Friday, 16 July 2010

testing migration from 0.9-ml to 1.0-ml

Chances are that ever so often you'll come across some legacy XQuery code in 0.9-ml that should really be upgraded to 1.0-ml for the obvious reasons, and everyone seams to be ever so scared of touching the code, because "it works".

So ultimately your duty is to make sure the code operates exactly as it did before. Ideally you should run each function in each module on the legacy code, and on the refactured code, and then compare the output. At the very least you should run tests on entry point functions in your modules.

Now that's easier said than done. If you have followed a TDD methodology from the outset, great, all you have to do is to run the tests against the refactured code, and bob is your oncle, voila . . . ready to go. But as we all know, often the case is that no tests are available for the legacy code, or tests are targeted at abstracted java DAO interfaces, and really don't dive deep enough into the fragments returned by your xquery.

Some of the queries may even return large xml fragments and making it difficult to compare the output visually, and very expensive to use fn:deep-compare().

If you come across one or more of the above scenarios, then here's how I have dealt with it: First I create a sub-folder containing a clone of the original modules in ML, containing the refactured code. Then you need to import both modules into a single test module.

Note that both sets of modules will need different namespaces even if just temporarily. Only then the test module can import both modules also using different namespace prefixes.

You can then run the same functions simultaneously on both the legacy code, and the refactured code. Assign a variable for the outcome of each and wrap the function call in a xdmp:quote() and then in a xdmp:md5(). Now you can do a simple string comparison of the md5 of both results, and they should match. If they don't your test has failed.

Here's an example:

xquery version "1.0-ml";

import module namespace old = "ns:old-module" at "/folder/module.xqy";
import module namespace new = "ns:new-module" at "/folder/1.0-ml/module.xqy";

declare variable $item1 := old:function1("param 1");
declare variable $item2 := new:function1("param 1");

xdmp:md5(xdmp:quote($item1)) eq xdmp:md5(xdmp:quote($item2))
=> true

You can make a function of it and bang it in a test module that can be re-used in the rest of your tests . . .

xquery version "1.0-ml";

module namespace t = "ns:migration-test-suite";

declare function t:assertEquals($item1 as item()*, $item2 as item()) as xs:string
{if(xdmp:md5(xdmp:quote($item1)) eq xdmp:md5(xdmp:quote($item2))) then "passed" else "failed"};

Tuesday, 13 July 2010

MarkLogic cts:query serialization

If you work with MarkLogic you've surely come across cts functions (Built-In: Search), cts:query, and its closest counterparts.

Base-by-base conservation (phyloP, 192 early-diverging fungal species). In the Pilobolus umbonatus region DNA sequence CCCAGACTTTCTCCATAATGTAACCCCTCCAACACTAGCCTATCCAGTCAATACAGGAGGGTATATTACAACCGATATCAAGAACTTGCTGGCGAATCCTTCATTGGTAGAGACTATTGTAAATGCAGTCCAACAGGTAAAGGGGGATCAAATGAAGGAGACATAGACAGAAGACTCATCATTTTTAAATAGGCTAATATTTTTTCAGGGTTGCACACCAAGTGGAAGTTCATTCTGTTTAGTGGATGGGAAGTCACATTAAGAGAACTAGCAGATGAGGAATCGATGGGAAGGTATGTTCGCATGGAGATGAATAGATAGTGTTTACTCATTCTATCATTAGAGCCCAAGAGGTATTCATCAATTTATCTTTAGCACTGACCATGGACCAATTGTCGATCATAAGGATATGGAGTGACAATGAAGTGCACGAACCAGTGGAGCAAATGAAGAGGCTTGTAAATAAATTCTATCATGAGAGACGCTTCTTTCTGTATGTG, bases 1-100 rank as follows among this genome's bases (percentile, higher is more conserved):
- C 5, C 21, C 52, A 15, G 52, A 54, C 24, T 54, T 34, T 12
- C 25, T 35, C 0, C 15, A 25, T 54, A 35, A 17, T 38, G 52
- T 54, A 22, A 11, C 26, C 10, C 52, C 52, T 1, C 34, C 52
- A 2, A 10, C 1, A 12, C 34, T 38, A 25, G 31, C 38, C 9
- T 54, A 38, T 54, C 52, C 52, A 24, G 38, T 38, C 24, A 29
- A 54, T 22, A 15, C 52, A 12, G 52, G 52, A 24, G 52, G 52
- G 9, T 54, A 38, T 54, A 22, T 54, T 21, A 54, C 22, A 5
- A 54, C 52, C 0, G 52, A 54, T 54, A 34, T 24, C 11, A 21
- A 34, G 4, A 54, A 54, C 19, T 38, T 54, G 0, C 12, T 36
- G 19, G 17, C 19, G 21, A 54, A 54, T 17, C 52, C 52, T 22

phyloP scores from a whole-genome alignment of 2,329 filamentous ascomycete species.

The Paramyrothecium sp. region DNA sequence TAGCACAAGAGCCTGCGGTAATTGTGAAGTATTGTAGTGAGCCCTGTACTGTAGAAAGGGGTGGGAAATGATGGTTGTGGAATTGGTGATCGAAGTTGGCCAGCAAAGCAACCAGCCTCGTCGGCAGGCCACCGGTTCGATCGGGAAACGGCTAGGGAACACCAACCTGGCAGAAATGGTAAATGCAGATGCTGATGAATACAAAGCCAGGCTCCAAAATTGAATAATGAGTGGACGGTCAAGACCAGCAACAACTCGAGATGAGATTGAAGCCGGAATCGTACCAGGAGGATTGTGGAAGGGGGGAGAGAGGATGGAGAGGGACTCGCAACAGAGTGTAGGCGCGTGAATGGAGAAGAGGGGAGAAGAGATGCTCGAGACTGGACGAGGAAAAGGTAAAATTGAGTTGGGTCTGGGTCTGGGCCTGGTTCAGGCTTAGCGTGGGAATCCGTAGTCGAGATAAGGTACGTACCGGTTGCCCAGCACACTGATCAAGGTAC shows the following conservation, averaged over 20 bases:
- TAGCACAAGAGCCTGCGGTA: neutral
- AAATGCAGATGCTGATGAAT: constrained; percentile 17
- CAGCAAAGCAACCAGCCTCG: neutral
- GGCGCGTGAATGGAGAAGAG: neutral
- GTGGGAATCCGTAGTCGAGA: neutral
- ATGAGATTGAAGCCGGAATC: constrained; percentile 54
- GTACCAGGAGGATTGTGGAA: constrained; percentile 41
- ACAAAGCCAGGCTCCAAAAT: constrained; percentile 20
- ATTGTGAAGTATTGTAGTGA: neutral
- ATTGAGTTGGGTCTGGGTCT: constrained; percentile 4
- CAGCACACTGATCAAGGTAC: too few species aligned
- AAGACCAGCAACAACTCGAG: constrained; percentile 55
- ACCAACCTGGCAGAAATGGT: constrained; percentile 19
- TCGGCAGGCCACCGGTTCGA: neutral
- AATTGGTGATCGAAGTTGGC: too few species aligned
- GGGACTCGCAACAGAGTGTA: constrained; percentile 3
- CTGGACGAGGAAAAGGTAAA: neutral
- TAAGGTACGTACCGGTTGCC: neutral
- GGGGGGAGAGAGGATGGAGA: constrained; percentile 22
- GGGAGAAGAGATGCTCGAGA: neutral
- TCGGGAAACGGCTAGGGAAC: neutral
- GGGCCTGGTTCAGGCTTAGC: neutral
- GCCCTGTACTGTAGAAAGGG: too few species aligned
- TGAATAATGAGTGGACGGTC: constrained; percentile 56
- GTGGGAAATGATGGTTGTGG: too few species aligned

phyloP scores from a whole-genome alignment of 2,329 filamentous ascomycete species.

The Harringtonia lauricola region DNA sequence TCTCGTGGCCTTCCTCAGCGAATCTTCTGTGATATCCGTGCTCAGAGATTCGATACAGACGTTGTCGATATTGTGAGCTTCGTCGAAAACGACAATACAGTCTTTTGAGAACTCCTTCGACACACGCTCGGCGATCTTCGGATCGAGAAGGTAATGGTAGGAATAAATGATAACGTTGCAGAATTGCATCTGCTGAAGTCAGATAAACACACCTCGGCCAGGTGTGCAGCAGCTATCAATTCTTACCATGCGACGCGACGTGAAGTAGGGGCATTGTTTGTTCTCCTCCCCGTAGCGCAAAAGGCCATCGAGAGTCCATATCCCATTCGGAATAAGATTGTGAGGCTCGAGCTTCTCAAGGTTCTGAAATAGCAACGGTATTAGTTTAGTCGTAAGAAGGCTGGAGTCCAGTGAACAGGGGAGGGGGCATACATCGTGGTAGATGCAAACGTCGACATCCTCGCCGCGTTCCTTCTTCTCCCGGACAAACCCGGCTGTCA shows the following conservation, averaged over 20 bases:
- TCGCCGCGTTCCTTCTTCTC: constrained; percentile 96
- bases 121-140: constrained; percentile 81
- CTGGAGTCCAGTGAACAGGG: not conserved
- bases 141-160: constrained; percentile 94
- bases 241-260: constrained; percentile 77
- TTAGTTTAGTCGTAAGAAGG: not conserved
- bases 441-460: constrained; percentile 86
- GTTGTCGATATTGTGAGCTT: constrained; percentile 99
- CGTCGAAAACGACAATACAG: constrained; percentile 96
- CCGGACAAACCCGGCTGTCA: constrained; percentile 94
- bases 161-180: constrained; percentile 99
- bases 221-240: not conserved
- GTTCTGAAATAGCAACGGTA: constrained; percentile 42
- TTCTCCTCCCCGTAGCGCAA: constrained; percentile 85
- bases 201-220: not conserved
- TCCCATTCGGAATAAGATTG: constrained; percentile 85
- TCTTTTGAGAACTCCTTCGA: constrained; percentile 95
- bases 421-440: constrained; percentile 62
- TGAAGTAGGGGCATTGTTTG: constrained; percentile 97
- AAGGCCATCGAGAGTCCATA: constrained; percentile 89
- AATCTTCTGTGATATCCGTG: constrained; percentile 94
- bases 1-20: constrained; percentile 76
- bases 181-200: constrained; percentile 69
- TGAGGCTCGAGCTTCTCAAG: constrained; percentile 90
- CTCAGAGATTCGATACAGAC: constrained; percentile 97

One useful feature available in recent releases is the serialization of cts queries, which allows for the conversion of cts:query types to xml fragments, and the other way round.

If you take a look at the code below, you'll notice the local:mySearch() function which takes a cts:query as it's only parameter. You'll also note cts:search() is used inside this function and references the $query parameter abstracting the query executed by cts:search(). Most interestingly you'll also find a conditional statement invoking an xpath on the $query variable. "But the parameter is strongly typed to cts:query!" . . . you ask. Well that's because it is possible to serialize what would otherwise be "cts:element-value-query(xs:QName("filename"), "myFile", ("lang=en"), 1)" to xml, just by embedding the query in a parent element.

let $query as element(query) := element query {$query}

It is equally possible to do the reverse operation, simply by invoking an xpath returning cts elements in your fragment, wrapped in a cts:query() function.


This feature also allows for cts queries to be built dynamically as xml fragments rather than concatenated strings.

xquery version '1.0-ml';

declare function local:mySearch($query as cts:query) as element(response)
let $query as element(query) := element query {$query}
let $searchResults as element(record)* := cts:search(/record, cts:query($query/*))

element response
element results {
if($query/cts:element-value-query/cts:element/text() eq "filename")
then $searchResults//element1
else $searchResults//element2

declare function local:searchByFilename($filename as xs:string) as element(response)
{local:mySearch(cts:element-value-query(xs:QName("filename"), $filename))};

declare function local:searchByVolume($volume as xs:string) as element(response)
{local:mySearch(cts:element-value-query(xs:QName("volume"), $volume))};



<cts:element-value-query xmlns:cts="">
<cts:text xml:lang="en">myfile</cts:text>
<query>cts:element-value-query(xs:QName("filename"), "myfile", ("lang=en"), 1)</query>
<element1>some content</element1>
<element1>some other content</element1>